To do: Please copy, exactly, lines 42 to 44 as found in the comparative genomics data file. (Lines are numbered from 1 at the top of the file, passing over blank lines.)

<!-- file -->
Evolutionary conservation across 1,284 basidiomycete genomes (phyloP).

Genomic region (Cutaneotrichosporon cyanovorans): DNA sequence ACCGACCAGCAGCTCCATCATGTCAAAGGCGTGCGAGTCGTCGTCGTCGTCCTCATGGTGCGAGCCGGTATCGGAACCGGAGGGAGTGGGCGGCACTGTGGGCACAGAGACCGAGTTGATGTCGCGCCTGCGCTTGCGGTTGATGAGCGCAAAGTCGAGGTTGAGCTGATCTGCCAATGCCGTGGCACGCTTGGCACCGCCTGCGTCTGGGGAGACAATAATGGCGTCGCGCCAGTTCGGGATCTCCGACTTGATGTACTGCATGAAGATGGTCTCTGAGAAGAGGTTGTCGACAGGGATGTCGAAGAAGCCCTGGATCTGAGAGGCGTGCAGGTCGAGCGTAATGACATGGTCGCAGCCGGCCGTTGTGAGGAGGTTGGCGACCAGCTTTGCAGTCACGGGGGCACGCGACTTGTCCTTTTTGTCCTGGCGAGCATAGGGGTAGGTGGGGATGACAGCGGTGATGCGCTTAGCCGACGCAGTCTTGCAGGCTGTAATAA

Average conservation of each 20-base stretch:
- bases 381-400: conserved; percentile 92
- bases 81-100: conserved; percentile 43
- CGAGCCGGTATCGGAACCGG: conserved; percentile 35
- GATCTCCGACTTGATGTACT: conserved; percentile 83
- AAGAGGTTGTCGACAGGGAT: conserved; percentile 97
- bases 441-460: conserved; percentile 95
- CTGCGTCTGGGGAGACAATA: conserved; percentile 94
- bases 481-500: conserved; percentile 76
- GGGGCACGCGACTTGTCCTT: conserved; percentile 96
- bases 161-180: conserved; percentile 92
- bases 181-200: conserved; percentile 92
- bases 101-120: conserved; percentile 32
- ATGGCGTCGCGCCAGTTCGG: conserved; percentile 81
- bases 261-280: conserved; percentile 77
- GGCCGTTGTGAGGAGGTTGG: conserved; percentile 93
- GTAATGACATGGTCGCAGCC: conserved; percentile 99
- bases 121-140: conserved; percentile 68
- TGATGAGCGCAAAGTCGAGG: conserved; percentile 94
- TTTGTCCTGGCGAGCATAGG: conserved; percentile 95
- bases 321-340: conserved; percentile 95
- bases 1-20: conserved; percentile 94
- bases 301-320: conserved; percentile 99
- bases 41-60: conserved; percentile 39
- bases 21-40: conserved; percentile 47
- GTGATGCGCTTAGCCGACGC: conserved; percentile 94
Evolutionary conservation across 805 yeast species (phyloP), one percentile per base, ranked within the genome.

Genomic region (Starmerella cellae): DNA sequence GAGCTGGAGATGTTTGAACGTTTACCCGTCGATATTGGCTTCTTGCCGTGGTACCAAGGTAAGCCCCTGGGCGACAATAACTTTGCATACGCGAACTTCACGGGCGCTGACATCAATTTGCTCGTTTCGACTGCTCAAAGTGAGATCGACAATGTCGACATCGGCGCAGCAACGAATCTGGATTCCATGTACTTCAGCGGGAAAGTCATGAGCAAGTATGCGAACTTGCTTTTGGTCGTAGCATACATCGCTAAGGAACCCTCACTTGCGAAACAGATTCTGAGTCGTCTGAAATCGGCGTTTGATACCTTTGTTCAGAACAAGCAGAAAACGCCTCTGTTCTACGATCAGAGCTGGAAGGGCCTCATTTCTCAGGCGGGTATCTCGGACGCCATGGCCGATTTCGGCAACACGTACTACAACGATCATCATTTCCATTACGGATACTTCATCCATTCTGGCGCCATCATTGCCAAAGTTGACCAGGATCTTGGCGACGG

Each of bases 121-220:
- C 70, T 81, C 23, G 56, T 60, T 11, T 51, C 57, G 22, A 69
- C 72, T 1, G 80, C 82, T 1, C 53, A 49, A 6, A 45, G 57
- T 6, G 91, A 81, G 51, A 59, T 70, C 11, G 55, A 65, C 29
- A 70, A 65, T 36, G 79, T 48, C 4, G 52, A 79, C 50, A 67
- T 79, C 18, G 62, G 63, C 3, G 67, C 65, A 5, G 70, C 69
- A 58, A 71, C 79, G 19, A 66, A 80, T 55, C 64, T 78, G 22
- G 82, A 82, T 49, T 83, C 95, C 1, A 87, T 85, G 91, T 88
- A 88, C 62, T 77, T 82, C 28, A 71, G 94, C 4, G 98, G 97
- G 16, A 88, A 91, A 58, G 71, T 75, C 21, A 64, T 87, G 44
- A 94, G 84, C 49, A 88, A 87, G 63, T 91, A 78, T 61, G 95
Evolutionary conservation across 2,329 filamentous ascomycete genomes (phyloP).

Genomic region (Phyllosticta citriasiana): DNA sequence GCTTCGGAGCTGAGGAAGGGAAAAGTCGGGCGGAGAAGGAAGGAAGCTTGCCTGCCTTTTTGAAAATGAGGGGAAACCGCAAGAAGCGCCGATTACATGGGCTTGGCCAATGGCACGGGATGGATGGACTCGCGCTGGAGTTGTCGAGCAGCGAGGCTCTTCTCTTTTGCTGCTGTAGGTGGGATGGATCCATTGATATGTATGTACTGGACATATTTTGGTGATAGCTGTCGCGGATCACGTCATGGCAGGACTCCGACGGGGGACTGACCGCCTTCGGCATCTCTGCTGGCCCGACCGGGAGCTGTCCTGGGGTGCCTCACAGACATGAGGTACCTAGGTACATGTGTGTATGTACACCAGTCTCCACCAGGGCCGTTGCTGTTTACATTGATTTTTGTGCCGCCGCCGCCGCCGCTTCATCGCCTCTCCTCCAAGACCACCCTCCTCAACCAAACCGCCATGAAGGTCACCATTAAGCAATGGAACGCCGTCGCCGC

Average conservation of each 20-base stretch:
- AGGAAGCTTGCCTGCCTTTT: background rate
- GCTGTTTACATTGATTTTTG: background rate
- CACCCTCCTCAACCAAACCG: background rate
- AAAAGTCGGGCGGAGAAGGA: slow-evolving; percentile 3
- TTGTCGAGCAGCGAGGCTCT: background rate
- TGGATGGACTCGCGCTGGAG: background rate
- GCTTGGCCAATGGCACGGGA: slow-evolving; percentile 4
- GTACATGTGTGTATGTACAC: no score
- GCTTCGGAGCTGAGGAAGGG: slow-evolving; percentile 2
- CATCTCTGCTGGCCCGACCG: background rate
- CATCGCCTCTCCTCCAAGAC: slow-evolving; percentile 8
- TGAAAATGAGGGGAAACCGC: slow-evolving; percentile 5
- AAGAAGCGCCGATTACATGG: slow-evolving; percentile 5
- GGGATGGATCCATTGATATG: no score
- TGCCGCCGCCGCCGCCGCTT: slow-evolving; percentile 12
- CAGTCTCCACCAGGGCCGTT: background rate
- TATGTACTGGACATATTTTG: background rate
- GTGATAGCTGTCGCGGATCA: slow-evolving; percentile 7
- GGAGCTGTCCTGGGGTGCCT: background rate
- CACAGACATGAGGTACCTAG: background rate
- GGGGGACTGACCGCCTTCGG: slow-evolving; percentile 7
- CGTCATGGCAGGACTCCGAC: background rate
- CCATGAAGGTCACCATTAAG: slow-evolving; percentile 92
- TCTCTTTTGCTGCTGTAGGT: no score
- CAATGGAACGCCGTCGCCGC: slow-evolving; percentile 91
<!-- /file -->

Evolutionary conservation across 2,329 filamentous ascomycete genomes (phyloP).

Genomic region (Phyllosticta citriasiana): DNA sequence GCTTCGGAGCTGAGGAAGGGAAAAGTCGGGCGGAGAAGGAAGGAAGCTTGCCTGCCTTTTTGAAAATGAGGGGAAACCGCAAGAAGCGCCGATTACATGGGCTTGGCCAATGGCACGGGATGGATGGACTCGCGCTGGAGTTGTCGAGCAGCGAGGCTCTTCTCTTTTGCTGCTGTAGGTGGGATGGATCCATTGATATGTATGTACTGGACATATTTTGGTGATAGCTGTCGCGGATCACGTCATGGCAGGACTCCGACGGGGGACTGACCGCCTTCGGCATCTCTGCTGGCCCGACCGGGAGCTGTCCTGGGGTGCCTCACAGACATGAGGTACCTAGGTACATGTGTGTATGTACACCAGTCTCCACCAGGGCCGTTGCTGTTTACATTGATTTTTGTGCCGCCGCCGCCGCCGCTTCATCGCCTCTCCTCCAAGACCACCCTCCTCAACCAAACCGCCATGAAGGTCACCATTAAGCAATGGAACGCCGTCGCCGC

Average conservation of each 20-base stretch: